Learning analytics and the cascade of complexity

I recently read an interesting paper by Ruth Deakin Crick titled “Deep Engagement as a Complex System: Identify, Learning Power and Authentic Enquiry”. There are some elements of this paper that resonate with me with regards to my PHD and have particular relevance to the learning analytics field.

The paper is about student engagement and how it is best understood as a complex system that includes “a range of interrelated factors internal and external to the learner, in place and in time, which shape his or her engagement with learning opportunities” (Crick, 2012). This is something that I have been mulling for a while with regards to PHD, which includes elements of self-regulated learning (SRL) and student engagement as part of the design based research (DBR) cycle.

SRL is a metacognitive process where self-regulated learners plan, set goals, organize, self-monitor and self-evaluate at various points in the learning process (Zimmerman, 1990). SRL provides a framework by which student meta-cognitive processes can be assessed, knowing that high achieving students are more likely to employ systematic meta-cognitive, motivational and behavioral strategies (Zimmerman, 1990). Likewise, student engagement is well recognized within the research literature as being critical to student retention and success (Krause & Coates, 2008; Tinto, 1999; Urwin et al., 2010). A broad definition of student engagement describes a combination of time-on-task and their quality of effort that students devote to educationally purposeful activities (Krause & Coates, 2008; Stovall, 2003).

Both SRL and student engage are encapsulated within a cascade of contexts, which the Deakin Crick paper describes nicely. A student’s meta-cognitive processes about their learning, their engagement and their environments interact in unpredictable ways. For example, the paper suggests that the student’s personal context, which includes engagement and SRL, are part of their personal context, which is part of their social context, which is part of the global context (Crick, 2012). While I think this nicely highlights the cascade of contexts and portrays some of the complexity involved with student engagement, I also think it is difficult, perhaps impossible, to represent the complex array of factors that contribute to student success, or otherwise.

So what does this mean for learning analytics?

The important point in my mind is that it is not possible to capture all of the factors or variables that impact upon student learning. So no matter how much data we collect and analyse, we can never construct the full picture at any particular place or point in time. I cannot help wondering if:
a. we are assigning too much value on what is a very very narrow window on the world?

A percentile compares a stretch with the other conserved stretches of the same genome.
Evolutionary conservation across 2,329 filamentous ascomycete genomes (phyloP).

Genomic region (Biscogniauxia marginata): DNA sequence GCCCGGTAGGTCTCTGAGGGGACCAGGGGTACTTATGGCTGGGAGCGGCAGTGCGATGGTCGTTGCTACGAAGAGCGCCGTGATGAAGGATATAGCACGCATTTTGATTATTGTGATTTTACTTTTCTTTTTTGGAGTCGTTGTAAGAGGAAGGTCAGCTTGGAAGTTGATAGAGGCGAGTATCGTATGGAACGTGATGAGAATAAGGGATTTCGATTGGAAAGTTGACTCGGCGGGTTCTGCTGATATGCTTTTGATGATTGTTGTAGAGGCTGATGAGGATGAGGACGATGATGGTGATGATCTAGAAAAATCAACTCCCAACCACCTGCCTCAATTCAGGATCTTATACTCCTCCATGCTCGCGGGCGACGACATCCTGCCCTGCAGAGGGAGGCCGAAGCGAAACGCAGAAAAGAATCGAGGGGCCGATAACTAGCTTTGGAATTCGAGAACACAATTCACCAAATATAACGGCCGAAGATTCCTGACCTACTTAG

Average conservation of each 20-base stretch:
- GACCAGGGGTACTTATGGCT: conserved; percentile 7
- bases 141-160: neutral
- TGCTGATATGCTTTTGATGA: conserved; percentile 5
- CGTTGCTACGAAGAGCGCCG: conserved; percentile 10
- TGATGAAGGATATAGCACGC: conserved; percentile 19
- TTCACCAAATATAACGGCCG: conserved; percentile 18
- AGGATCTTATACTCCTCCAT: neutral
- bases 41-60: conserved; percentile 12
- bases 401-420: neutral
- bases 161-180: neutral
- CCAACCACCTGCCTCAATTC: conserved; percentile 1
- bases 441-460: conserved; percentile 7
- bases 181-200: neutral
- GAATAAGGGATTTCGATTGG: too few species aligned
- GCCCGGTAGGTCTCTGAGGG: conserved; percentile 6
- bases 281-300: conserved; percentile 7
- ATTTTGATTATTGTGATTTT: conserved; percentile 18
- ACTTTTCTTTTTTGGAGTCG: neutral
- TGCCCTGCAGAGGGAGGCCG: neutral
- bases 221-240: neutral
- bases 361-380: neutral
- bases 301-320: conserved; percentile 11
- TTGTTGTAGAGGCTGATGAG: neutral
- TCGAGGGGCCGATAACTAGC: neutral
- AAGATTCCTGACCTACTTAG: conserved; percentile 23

b. we are over-analyzing the data we currently collect?
c. we are overestimating the ability of inherently limited data to contribute to improved student learning outcomes?


Colvin, C., Rogers, T., Wade, A., Dawson, S., Gašević, D., Buckingham Shum, S., & Fisher, J. (2015). Student retention and learning analytics: A snapshot of Australian practices and a framework for advancement. Retrieved from

Crick, R. D. (2012). Deep engagement as a complex system: Identity, learning power and authentic enquiry Handbook of research on student engagement (pp. 675-694): Springer.

Krause, K.-L., & Coates, H. (2008). Students’ engagement in first-year university. Assessment & Evaluation in Higher Education, 33(5), 493 – 505. doi:10.1080/02602930701698892

Siemens, G., & Baker, R. S. J. d. (2012). Learning analytics and educational data mining: towards communication and collaboration. Paper presented at the Proceedings of the 2nd International Conference on Learning Analytics and Knowledge, Vancouver, British Columbia, Canada. http://delivery.acm.org/10.1145/2340000/2330661/p252-siemens.pdf?ip= SERVICE&CFID=145100934&CFTOKEN=10069569&__acm__=1345679404_18f65a315d7b4ba9014a8f150ad6189c

Stovall, I. (2003). Engagement and Online Learning. UIS Community of Practice for E-Learning. Retrieved from http://otel.uis.edu/copel/EngagementandOnlineLearning.ppt

Tinto, V. (1999). Taking Student Retention Seriously: Rethinking the First Year of College. NACADA Journal, 19(2), 5-9.

Urwin, S., Stanley, R., Jones, M., Gallagher, A., Wainwright, P., & Perkins, A. (2010). Understanding student nurse attrition: Learning from the literature. Nurse Education Today, 30(2), 202-207.

Zimmerman, B. J. (1990). Self-regulated learning and academic achievement: An overview. Educational Psychologist, 25(1), 3-17.


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